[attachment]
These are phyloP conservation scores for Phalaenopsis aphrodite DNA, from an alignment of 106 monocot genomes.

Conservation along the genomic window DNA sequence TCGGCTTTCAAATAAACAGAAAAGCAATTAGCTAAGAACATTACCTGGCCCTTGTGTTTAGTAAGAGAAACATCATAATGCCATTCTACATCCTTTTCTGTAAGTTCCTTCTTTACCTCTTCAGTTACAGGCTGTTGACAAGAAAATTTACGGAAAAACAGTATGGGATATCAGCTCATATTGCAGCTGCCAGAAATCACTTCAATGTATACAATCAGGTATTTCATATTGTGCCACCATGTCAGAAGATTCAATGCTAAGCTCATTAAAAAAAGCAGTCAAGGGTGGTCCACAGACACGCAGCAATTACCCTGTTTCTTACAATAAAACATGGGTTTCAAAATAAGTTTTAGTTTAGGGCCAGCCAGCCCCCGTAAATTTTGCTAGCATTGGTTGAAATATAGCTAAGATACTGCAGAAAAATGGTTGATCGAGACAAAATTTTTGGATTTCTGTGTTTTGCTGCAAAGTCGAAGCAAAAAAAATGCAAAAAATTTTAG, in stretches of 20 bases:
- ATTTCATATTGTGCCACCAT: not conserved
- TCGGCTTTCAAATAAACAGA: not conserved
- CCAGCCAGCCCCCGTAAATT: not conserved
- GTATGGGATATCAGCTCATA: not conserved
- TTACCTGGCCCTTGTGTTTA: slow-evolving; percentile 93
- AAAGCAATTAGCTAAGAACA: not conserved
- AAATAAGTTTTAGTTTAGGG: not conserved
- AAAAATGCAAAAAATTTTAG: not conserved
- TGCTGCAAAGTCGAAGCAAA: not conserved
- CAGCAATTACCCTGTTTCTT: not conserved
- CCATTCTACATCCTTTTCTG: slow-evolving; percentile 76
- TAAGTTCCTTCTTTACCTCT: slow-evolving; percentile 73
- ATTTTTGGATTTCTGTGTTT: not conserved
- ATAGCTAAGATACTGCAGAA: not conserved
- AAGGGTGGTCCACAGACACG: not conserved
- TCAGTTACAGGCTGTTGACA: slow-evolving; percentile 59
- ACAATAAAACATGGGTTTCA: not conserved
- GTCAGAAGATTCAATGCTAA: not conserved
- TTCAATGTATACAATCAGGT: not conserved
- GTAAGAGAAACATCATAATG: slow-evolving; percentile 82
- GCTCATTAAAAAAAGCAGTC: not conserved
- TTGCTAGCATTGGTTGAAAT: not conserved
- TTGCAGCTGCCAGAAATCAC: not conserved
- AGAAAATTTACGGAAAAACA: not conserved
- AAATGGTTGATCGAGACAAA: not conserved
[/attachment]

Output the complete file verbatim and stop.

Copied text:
These are phyloP conservation scores for Phalaenopsis aphrodite DNA, from an alignment of 106 monocot genomes.

Conservation along the genomic window DNA sequence TCGGCTTTCAAATAAACAGAAAAGCAATTAGCTAAGAACATTACCTGGCCCTTGTGTTTAGTAAGAGAAACATCATAATGCCATTCTACATCCTTTTCTGTAAGTTCCTTCTTTACCTCTTCAGTTACAGGCTGTTGACAAGAAAATTTACGGAAAAACAGTATGGGATATCAGCTCATATTGCAGCTGCCAGAAATCACTTCAATGTATACAATCAGGTATTTCATATTGTGCCACCATGTCAGAAGATTCAATGCTAAGCTCATTAAAAAAAGCAGTCAAGGGTGGTCCACAGACACGCAGCAATTACCCTGTTTCTTACAATAAAACATGGGTTTCAAAATAAGTTTTAGTTTAGGGCCAGCCAGCCCCCGTAAATTTTGCTAGCATTGGTTGAAATATAGCTAAGATACTGCAGAAAAATGGTTGATCGAGACAAAATTTTTGGATTTCTGTGTTTTGCTGCAAAGTCGAAGCAAAAAAAATGCAAAAAATTTTAG, in stretches of 20 bases:
- ATTTCATATTGTGCCACCAT: not conserved
- TCGGCTTTCAAATAAACAGA: not conserved
- CCAGCCAGCCCCCGTAAATT: not conserved
- GTATGGGATATCAGCTCATA: not conserved
- TTACCTGGCCCTTGTGTTTA: slow-evolving; percentile 93
- AAAGCAATTAGCTAAGAACA: not conserved
- AAATAAGTTTTAGTTTAGGG: not conserved
- AAAAATGCAAAAAATTTTAG: not conserved
- TGCTGCAAAGTCGAAGCAAA: not conserved
- CAGCAATTACCCTGTTTCTT: not conserved
- CCATTCTACATCCTTTTCTG: slow-evolving; percentile 76
- TAAGTTCCTTCTTTACCTCT: slow-evolving; percentile 73
- ATTTTTGGATTTCTGTGTTT: not conserved
- ATAGCTAAGATACTGCAGAA: not conserved
- AAGGGTGGTCCACAGACACG: not conserved
- TCAGTTACAGGCTGTTGACA: slow-evolving; percentile 59
- ACAATAAAACATGGGTTTCA: not conserved
- GTCAGAAGATTCAATGCTAA: not conserved
- TTCAATGTATACAATCAGGT: not conserved
- GTAAGAGAAACATCATAATG: slow-evolving; percentile 82
- GCTCATTAAAAAAAGCAGTC: not conserved
- TTGCTAGCATTGGTTGAAAT: not conserved
- TTGCAGCTGCCAGAAATCAC: not conserved
- AGAAAATTTACGGAAAAACA: not conserved
- AAATGGTTGATCGAGACAAA: not conserved